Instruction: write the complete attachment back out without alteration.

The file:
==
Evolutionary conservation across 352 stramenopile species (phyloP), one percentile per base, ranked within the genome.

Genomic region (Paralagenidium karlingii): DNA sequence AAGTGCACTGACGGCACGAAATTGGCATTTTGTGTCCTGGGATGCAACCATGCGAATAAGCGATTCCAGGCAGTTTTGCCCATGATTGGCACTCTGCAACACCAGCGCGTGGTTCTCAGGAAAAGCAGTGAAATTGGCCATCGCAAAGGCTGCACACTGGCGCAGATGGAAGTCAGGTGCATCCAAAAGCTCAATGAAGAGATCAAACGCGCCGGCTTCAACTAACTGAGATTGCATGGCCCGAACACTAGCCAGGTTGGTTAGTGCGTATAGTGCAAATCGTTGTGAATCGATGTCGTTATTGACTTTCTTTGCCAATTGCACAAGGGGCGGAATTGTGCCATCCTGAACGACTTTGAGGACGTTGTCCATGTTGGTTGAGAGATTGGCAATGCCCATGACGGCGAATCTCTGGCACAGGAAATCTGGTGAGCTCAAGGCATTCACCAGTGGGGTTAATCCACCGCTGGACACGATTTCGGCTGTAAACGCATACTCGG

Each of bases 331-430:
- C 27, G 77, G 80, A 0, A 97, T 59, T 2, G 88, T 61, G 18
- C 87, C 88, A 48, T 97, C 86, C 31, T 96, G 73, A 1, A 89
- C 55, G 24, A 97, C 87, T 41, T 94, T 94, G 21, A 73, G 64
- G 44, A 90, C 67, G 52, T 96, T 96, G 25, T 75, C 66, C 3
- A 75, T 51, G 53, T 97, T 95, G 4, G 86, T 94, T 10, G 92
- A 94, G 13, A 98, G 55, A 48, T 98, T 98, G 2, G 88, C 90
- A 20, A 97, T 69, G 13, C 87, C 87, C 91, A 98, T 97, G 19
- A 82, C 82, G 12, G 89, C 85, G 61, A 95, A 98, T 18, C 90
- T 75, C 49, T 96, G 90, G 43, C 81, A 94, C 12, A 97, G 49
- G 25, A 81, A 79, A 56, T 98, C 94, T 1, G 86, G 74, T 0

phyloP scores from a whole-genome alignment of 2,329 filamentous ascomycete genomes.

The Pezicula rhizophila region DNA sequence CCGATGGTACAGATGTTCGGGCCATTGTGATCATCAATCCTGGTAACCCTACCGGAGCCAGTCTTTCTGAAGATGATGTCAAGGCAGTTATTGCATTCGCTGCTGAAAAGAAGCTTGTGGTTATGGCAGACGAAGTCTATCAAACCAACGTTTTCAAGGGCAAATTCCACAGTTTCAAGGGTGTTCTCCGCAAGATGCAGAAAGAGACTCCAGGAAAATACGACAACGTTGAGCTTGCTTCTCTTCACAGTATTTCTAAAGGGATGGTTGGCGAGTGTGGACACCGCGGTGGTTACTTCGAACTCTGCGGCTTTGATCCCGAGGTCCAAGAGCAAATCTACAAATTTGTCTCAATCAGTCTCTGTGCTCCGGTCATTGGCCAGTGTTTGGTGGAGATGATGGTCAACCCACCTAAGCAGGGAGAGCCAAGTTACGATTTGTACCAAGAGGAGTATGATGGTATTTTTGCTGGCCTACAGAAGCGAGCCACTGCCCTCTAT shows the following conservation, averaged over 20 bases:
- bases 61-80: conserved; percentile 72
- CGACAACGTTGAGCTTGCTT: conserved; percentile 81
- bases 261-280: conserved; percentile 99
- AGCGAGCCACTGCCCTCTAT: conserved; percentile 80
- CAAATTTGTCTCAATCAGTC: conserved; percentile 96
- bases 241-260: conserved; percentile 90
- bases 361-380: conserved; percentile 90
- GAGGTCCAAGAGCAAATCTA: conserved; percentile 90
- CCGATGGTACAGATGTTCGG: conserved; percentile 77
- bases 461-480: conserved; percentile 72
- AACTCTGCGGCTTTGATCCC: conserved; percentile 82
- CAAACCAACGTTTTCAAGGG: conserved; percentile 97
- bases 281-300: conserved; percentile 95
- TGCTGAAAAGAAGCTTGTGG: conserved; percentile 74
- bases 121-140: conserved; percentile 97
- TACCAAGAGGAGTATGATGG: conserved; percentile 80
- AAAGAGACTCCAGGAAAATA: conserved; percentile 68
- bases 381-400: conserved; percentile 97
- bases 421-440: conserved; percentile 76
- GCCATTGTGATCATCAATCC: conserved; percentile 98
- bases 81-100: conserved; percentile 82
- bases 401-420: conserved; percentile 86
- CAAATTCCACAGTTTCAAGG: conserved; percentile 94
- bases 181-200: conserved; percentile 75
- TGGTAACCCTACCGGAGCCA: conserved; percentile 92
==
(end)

Evolutionary conservation across 352 stramenopile species (phyloP), one percentile per base, ranked within the genome.

Genomic region (Paralagenidium karlingii): DNA sequence AAGTGCACTGACGGCACGAAATTGGCATTTTGTGTCCTGGGATGCAACCATGCGAATAAGCGATTCCAGGCAGTTTTGCCCATGATTGGCACTCTGCAACACCAGCGCGTGGTTCTCAGGAAAAGCAGTGAAATTGGCCATCGCAAAGGCTGCACACTGGCGCAGATGGAAGTCAGGTGCATCCAAAAGCTCAATGAAGAGATCAAACGCGCCGGCTTCAACTAACTGAGATTGCATGGCCCGAACACTAGCCAGGTTGGTTAGTGCGTATAGTGCAAATCGTTGTGAATCGATGTCGTTATTGACTTTCTTTGCCAATTGCACAAGGGGCGGAATTGTGCCATCCTGAACGACTTTGAGGACGTTGTCCATGTTGGTTGAGAGATTGGCAATGCCCATGACGGCGAATCTCTGGCACAGGAAATCTGGTGAGCTCAAGGCATTCACCAGTGGGGTTAATCCACCGCTGGACACGATTTCGGCTGTAAACGCATACTCGG

Each of bases 331-430:
- C 27, G 77, G 80, A 0, A 97, T 59, T 2, G 88, T 61, G 18
- C 87, C 88, A 48, T 97, C 86, C 31, T 96, G 73, A 1, A 89
- C 55, G 24, A 97, C 87, T 41, T 94, T 94, G 21, A 73, G 64
- G 44, A 90, C 67, G 52, T 96, T 96, G 25, T 75, C 66, C 3
- A 75, T 51, G 53, T 97, T 95, G 4, G 86, T 94, T 10, G 92
- A 94, G 13, A 98, G 55, A 48, T 98, T 98, G 2, G 88, C 90
- A 20, A 97, T 69, G 13, C 87, C 87, C 91, A 98, T 97, G 19
- A 82, C 82, G 12, G 89, C 85, G 61, A 95, A 98, T 18, C 90
- T 75, C 49, T 96, G 90, G 43, C 81, A 94, C 12, A 97, G 49
- G 25, A 81, A 79, A 56, T 98, C 94, T 1, G 86, G 74, T 0

phyloP scores from a whole-genome alignment of 2,329 filamentous ascomycete genomes.

The Pezicula rhizophila region DNA sequence CCGATGGTACAGATGTTCGGGCCATTGTGATCATCAATCCTGGTAACCCTACCGGAGCCAGTCTTTCTGAAGATGATGTCAAGGCAGTTATTGCATTCGCTGCTGAAAAGAAGCTTGTGGTTATGGCAGACGAAGTCTATCAAACCAACGTTTTCAAGGGCAAATTCCACAGTTTCAAGGGTGTTCTCCGCAAGATGCAGAAAGAGACTCCAGGAAAATACGACAACGTTGAGCTTGCTTCTCTTCACAGTATTTCTAAAGGGATGGTTGGCGAGTGTGGACACCGCGGTGGTTACTTCGAACTCTGCGGCTTTGATCCCGAGGTCCAAGAGCAAATCTACAAATTTGTCTCAATCAGTCTCTGTGCTCCGGTCATTGGCCAGTGTTTGGTGGAGATGATGGTCAACCCACCTAAGCAGGGAGAGCCAAGTTACGATTTGTACCAAGAGGAGTATGATGGTATTTTTGCTGGCCTACAGAAGCGAGCCACTGCCCTCTAT shows the following conservation, averaged over 20 bases:
- bases 61-80: conserved; percentile 72
- CGACAACGTTGAGCTTGCTT: conserved; percentile 81
- bases 261-280: conserved; percentile 99
- AGCGAGCCACTGCCCTCTAT: conserved; percentile 80
- CAAATTTGTCTCAATCAGTC: conserved; percentile 96
- bases 241-260: conserved; percentile 90
- bases 361-380: conserved; percentile 90
- GAGGTCCAAGAGCAAATCTA: conserved; percentile 90
- CCGATGGTACAGATGTTCGG: conserved; percentile 77
- bases 461-480: conserved; percentile 72
- AACTCTGCGGCTTTGATCCC: conserved; percentile 82
- CAAACCAACGTTTTCAAGGG: conserved; percentile 97
- bases 281-300: conserved; percentile 95
- TGCTGAAAAGAAGCTTGTGG: conserved; percentile 74
- bases 121-140: conserved; percentile 97
- TACCAAGAGGAGTATGATGG: conserved; percentile 80
- AAAGAGACTCCAGGAAAATA: conserved; percentile 68
- bases 381-400: conserved; percentile 97
- bases 421-440: conserved; percentile 76
- GCCATTGTGATCATCAATCC: conserved; percentile 98
- bases 81-100: conserved; percentile 82
- bases 401-420: conserved; percentile 86
- CAAATTCCACAGTTTCAAGG: conserved; percentile 94
- bases 181-200: conserved; percentile 75
- TGGTAACCCTACCGGAGCCA: conserved; percentile 92